We all feel a little stressed out sometimes. Our breath is shaky, our heart rate fast and we can’t slow the racing thoughts in our heads. The connection between our physical and mental feelings is strong and undeniable. It’s why yoga and conscious breathing can work so well to reduce and help with anxiety.

Why Yoga? History and Stress Reduction

Yoga is an ancient and incredibly introspective practice, praised by many for its ability to calm, relax and comfort us. When we feel anxious and out of control, yoga can help us get back in touch with our bodies. Even if only for a couple of minutes, focusing on our breath can pull us from those worries.

The teachings of Patanjali’s eight-fold system of yoga, developed by the seventh-century BCE sage who wrote the original Yoga Sutras, uses many of the teachings that modern anxiety techniques utilize. Among them are cognitive reframing, behavioral changes, relaxation techniques (focusing on the breath), mindfulness, cognitive flexibility, concentration and deregulation of stress.

A 2017 study found that after just one session of yoga, stress was reduced in participating individuals. Another smaller study with 35 participants practiced yoga as a method to reduce their anxiety. Of the 35, 25 participants felt there was a significant decrease in their psychological stress because of their practice.

“Meditation, visualization, and focusing on breathing can help with letting go of worry and fear. The overall practice of yoga can elicit the relaxation response, allowing both the body and mind to gain a sense of calm and ease,” said Katharina Star, PhD, a counselor specializing in anxiety.

Practicing yoga frequently also helps to regulate stress. When we practice mindfulness, it becomes easier in the future to calm ourselves down and pull ourselves out of harmful thought patterns.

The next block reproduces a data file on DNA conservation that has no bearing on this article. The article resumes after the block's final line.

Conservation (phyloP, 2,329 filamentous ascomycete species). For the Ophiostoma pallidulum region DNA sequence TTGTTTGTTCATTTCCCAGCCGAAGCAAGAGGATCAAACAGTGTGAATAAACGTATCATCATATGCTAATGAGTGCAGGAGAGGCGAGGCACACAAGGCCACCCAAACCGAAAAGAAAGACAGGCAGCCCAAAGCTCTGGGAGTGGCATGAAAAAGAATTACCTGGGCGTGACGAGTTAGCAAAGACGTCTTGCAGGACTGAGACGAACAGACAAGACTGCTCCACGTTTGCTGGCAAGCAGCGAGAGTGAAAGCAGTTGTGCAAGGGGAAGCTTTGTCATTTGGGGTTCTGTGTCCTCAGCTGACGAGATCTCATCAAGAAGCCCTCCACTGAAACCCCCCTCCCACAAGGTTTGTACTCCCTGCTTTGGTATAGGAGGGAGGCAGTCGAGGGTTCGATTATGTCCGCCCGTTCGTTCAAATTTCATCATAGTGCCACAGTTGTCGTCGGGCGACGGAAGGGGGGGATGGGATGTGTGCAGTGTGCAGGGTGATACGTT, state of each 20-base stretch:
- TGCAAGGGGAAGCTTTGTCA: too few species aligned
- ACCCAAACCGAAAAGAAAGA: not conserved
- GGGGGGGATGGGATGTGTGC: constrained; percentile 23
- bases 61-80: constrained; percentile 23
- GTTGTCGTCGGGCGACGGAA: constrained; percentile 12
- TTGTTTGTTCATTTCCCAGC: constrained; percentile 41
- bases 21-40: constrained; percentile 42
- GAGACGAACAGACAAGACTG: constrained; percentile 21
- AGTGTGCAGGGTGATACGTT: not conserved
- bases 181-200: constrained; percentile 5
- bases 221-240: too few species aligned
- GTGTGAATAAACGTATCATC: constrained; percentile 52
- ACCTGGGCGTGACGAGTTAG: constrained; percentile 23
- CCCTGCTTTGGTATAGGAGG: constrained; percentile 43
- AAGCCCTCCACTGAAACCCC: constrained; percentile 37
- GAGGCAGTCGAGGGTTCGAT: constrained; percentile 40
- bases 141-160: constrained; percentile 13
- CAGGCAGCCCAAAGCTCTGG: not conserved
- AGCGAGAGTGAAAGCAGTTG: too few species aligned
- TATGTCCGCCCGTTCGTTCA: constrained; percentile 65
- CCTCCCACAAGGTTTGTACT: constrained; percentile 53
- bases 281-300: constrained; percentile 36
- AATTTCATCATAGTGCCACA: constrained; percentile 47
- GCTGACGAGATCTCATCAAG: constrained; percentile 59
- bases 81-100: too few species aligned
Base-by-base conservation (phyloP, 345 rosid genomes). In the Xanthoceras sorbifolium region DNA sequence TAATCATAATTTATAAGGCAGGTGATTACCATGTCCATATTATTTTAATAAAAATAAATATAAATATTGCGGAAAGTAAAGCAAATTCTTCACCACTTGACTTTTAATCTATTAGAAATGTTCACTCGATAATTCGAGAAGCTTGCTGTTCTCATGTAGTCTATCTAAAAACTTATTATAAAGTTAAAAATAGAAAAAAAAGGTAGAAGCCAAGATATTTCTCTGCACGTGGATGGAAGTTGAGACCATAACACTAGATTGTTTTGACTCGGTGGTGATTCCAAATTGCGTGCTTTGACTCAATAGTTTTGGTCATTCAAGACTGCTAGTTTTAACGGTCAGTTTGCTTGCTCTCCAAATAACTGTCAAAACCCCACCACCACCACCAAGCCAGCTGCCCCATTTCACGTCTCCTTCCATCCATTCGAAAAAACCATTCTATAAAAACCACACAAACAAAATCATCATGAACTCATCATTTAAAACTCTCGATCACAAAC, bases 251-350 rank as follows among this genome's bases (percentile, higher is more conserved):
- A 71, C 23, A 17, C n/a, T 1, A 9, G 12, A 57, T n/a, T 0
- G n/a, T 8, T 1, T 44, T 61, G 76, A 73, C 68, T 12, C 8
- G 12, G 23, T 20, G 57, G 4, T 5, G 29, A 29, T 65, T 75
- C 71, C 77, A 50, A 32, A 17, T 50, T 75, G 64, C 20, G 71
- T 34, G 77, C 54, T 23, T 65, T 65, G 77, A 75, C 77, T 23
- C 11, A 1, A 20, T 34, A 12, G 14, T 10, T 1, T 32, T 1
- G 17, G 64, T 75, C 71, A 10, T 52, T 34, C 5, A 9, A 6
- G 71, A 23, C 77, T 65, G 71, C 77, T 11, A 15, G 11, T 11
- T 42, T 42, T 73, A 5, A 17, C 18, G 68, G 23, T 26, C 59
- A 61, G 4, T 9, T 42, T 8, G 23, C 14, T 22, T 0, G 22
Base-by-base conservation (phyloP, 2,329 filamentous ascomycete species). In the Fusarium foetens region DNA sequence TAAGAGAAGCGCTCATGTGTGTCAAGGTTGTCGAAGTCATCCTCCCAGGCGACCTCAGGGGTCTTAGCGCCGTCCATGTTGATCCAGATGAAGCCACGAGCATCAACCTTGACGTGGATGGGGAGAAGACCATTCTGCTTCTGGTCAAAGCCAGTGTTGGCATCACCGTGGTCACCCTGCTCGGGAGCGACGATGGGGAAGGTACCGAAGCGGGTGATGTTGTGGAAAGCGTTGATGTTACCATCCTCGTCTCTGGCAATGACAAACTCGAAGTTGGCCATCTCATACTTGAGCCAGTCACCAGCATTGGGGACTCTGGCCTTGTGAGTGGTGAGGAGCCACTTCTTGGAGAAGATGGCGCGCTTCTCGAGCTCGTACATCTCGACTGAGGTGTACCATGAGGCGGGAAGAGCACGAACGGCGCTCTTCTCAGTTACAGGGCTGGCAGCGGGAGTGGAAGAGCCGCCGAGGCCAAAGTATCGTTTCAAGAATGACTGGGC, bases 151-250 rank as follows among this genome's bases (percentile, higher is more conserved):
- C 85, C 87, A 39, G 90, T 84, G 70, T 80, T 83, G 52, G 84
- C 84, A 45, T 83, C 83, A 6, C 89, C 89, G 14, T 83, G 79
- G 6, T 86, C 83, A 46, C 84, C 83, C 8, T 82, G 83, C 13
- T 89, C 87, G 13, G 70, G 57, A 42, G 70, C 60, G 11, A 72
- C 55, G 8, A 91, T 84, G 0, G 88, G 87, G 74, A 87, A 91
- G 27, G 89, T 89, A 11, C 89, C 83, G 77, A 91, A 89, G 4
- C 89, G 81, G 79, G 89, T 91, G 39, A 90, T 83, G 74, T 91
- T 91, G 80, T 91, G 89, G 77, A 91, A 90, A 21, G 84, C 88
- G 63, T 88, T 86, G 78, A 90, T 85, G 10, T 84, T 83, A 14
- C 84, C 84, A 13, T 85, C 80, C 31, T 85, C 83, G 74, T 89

Anxiety often manifests in physical symptoms before we understand why we’re worrying. Stomach pains, chest pain and difficulty breathing are all common symptoms. By being more in touch with our bodies, it becomes easier to identify physical symptoms as symptoms of anxiety.

What’s also great about yoga, is that it can be completely free! YouTube boasts an incredible selection of teachers, the most popular being Yoga with Adriene with over 9 million subscribers. Other outstanding teachers include Yoga with Briohny, Faith Hunter, and Yoga with Kassandra.

Yoga teachers suggest that the best time of day to practice is in the morning. Starting with mindfulness and breathing sets us up successfully for the remainder of the day.

Yoga Poses for Anxiety

Some poses for anxiety are simple, allowing more focus on breathing techniques. Poses that are challenging can also help work on anxiety through practicing them. Challenging poses provide opportunities for mindful practice in guiding how we learn new poses.

Here are some poses to try when you’re feeling upset or stressed.

Hero Pose

The kneeling posture of Hero Pose allows us to focus on our breath, while still massaging the leg muscles slightly.

Courtesy of PixaHive

Triangle Pose

Stress and anxiety can build up in physical pain our backs and necks. In the triangle pose that tension can be released through a gentle stretching motion.

(C) Akashay Gupta courtesy of PixaHive

Tree Pose

Although this pose requires more concentration on our balance, it’s perfect for allowing anxious thoughts to be cast aside.

(C) Akashay Gupta courtesy of PixaHive

Fish Pose

This pose asks us to lie on our backs, with our arms propping us up. This positioning can relieve tension in the chest and back, alleviating the stress on our breath.

Child’s Pose

One of the classic yoga postures, this is also one of the best postures to just slow ourselves down. In Child’s Pose we can concentrate on our breath, and envelope ourselves in a peaceful, quiet space.

(C) Anne Wu courtesy of Flickr

Doing these poses routinely will make it easier to utilize them when they’re needed. When anxiety or panic sets in, you will have the skills and tools to ground yourself. Being in touch with our bodies and breath is incredibly important, and the skills you learn from yoga will appear in other areas of your life.

Learning to handle our stress and anxiety takes practice. We create new thought patterns and reactions to our feelings the more we learn to notice them, and as we work on them. There are many ways to navigate those negative feelings and yoga is an accessible, easy way to start that journey.